AQPS ("Autre Que Pur-Sang"), translated as "Other than Thoroughbred" (not "Other than Pure-Blood"), is a general term used in France to refer to horses not listed as Thoroughbreds but destined to race. Anglo-Arabians, Selle Français (or French Riding Horse), and French Trotters plus all other crossbreds can be qualified, in theory, as AQPS. However in practical terms an AQPS is akin to a Thoroughbred but not eligible to that breed's stud-book. The designation usually means one parent is not listed in the Thoroughbred stud book and almost always applies to those horses with Selle Français breeding in the dam line, be it very remote through repeated crosses with TB stallions. Reverse crosses are also performed by crossing a Thoroughbred mare with an AQPS-approved stallion, and this has met with success on the race-track.
For many years the AQPS were registered for administrative purposes as Selle Français. Since 2005 an AQPS studbook is now maintained with its specific breeding rules.
The AQPS racing breed developed around the end of the 19th century when French farmers began to cross cart horse mares with Thoroughbred stallions to produce a fast and hardy horse that has proven to be best suited for steeplechase racing. The French national studs made available to local breeders at affordable prices "stayer" TB stallions which were disregarded by the flat-race industry. The average person most likely would not be able to see any difference between an AQPS and a Thoroughbred as evolution of the breed has resulted in AQPS horses today being a minimum of 87.5 percent Thoroughbred. The remaining 12.5 percent must be French saddle-bred, usually from AQPS itself but Selle Français and Anglo-Arab blood is also permissible. The fact that many AQPS horses have now over 98% of Thoroughbred blood is raising questions about the relevance of the breed.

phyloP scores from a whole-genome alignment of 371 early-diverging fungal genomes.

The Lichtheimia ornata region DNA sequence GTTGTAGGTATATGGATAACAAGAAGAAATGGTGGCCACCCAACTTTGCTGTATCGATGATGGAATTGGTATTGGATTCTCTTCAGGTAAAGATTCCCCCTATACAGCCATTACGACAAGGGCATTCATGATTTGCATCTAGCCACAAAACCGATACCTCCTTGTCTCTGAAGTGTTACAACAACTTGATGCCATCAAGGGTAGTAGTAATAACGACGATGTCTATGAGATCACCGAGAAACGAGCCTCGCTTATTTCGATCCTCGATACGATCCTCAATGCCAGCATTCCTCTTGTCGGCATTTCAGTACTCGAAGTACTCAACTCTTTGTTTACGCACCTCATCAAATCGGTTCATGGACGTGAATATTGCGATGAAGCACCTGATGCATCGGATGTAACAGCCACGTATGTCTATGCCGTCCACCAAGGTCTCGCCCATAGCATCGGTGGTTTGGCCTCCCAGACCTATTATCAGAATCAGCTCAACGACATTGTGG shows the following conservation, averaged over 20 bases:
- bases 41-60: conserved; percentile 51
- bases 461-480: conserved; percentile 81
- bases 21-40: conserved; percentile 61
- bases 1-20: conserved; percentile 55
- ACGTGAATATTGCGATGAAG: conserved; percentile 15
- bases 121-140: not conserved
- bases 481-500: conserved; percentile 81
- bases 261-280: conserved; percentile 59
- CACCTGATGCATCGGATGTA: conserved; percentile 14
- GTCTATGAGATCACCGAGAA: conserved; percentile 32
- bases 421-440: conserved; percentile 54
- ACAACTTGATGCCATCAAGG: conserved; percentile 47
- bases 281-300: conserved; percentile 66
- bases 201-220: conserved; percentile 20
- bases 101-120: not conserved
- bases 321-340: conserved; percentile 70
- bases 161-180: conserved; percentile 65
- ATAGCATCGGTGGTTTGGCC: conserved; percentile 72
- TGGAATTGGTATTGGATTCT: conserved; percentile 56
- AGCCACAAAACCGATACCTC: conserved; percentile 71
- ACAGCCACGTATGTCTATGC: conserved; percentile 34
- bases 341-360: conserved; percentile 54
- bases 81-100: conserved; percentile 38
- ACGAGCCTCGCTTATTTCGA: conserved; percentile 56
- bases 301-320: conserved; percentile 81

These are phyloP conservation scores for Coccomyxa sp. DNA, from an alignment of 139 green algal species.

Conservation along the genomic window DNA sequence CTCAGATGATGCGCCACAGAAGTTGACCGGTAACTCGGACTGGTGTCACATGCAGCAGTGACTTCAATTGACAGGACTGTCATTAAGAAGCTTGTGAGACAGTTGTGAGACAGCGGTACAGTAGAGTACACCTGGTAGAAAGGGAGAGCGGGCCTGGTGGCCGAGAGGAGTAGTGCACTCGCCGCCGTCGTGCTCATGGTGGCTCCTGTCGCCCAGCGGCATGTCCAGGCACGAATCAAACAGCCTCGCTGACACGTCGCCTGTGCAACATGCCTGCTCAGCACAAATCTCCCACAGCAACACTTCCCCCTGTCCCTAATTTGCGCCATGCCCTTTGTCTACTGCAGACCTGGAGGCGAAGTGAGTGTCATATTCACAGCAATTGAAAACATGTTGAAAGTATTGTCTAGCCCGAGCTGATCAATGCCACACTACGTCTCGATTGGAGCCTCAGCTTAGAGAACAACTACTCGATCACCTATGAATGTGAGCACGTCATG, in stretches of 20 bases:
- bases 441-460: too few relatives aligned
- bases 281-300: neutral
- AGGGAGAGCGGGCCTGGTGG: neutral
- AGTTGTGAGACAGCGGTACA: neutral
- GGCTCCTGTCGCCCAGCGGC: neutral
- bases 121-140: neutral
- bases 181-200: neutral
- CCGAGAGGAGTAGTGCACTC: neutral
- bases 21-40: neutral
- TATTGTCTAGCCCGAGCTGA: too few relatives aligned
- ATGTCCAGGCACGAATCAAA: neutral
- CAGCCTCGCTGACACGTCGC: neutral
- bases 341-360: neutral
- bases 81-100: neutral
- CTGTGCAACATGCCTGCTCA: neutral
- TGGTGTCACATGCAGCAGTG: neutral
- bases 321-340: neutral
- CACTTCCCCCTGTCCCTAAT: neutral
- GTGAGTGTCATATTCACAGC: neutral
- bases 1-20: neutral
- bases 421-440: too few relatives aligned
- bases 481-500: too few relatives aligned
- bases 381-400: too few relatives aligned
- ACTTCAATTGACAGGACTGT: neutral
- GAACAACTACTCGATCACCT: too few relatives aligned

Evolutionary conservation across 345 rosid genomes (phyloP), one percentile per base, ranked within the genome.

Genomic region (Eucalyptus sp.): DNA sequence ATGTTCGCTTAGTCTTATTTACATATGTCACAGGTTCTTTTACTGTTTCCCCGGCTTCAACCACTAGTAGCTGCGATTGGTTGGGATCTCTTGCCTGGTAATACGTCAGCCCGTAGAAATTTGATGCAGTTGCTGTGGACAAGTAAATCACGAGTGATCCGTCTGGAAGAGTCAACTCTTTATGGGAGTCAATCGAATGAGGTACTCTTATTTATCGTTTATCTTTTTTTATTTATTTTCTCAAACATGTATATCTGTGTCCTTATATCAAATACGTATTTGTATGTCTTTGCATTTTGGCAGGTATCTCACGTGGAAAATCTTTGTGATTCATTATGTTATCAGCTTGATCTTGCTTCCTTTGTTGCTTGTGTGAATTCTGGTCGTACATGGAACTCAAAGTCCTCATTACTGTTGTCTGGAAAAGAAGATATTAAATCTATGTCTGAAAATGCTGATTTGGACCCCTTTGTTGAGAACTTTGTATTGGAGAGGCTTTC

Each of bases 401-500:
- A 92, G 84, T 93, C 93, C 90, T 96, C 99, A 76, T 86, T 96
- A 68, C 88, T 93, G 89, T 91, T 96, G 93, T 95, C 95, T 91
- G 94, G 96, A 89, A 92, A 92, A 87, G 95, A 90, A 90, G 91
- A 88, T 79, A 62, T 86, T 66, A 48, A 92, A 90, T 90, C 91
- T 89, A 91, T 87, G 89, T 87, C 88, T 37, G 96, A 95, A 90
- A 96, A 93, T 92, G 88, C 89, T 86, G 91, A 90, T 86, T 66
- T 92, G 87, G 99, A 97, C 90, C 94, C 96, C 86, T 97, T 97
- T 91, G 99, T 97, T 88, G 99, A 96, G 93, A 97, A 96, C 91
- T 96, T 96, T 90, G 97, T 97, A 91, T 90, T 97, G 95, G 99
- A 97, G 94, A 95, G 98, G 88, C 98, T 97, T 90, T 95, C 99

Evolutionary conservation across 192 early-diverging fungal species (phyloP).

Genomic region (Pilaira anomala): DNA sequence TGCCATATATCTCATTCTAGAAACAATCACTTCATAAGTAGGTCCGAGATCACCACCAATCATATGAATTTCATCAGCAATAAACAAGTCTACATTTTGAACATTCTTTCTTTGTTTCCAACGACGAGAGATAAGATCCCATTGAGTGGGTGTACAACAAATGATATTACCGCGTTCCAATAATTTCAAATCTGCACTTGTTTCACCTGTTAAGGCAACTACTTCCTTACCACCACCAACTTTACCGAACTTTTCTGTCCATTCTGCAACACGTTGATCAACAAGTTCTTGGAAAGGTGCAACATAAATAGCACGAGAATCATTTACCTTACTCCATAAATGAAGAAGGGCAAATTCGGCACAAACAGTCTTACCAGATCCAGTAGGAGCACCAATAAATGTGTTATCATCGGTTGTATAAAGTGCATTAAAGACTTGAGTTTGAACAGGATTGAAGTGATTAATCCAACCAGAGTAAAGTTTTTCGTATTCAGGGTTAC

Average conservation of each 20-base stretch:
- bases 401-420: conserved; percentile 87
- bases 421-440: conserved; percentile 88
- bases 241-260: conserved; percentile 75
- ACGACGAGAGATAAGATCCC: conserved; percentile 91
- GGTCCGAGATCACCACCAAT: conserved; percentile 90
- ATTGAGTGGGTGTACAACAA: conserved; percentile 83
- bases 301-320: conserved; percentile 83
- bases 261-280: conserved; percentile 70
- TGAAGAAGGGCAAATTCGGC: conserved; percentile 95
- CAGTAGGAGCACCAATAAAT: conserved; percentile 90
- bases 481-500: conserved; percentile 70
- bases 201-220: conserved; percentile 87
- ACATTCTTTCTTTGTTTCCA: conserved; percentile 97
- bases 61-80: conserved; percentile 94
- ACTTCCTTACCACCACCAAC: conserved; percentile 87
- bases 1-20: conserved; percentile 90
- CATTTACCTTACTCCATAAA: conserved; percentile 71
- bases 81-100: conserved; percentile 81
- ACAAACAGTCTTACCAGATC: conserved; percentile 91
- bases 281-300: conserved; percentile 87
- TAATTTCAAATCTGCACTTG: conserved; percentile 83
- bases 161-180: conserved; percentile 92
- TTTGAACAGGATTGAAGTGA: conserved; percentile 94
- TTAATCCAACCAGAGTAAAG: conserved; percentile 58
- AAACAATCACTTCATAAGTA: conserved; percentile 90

The Association des Eleveurs d'AQPS is a member partner in the French Racing and Breeding Committee (FRBC).
Probably the best-known AQPS horse in the world is Al Capone II, who won the Grade One Grand Steeple-Chase de Paris in 1997 plus seven consecutive Grade One Prix La Haye Jousselin steeplechase races at Auteuil Hippodrome from 1993 through 1999. His full brother The Fellow won the Prix La Haye Jousselin in 1990, the Grand Steeple-Chase de Paris in 1991 and enjoyed even greater success in England where he won the King George VI Chase in 1991 and 1992 and the Cheltenham Gold Cup in 1994.
Mon Mome, winner of the Grand National in 2009, followed by Neptune Collonges in 2012 are AQPS horses, as is Orphée des Blins, winner of The Grand Pardubice Steeplechase 2012, 2013 and 2014 and Edredon Bleu, winner of the Champion Chase in 2000 and the King George in 2003.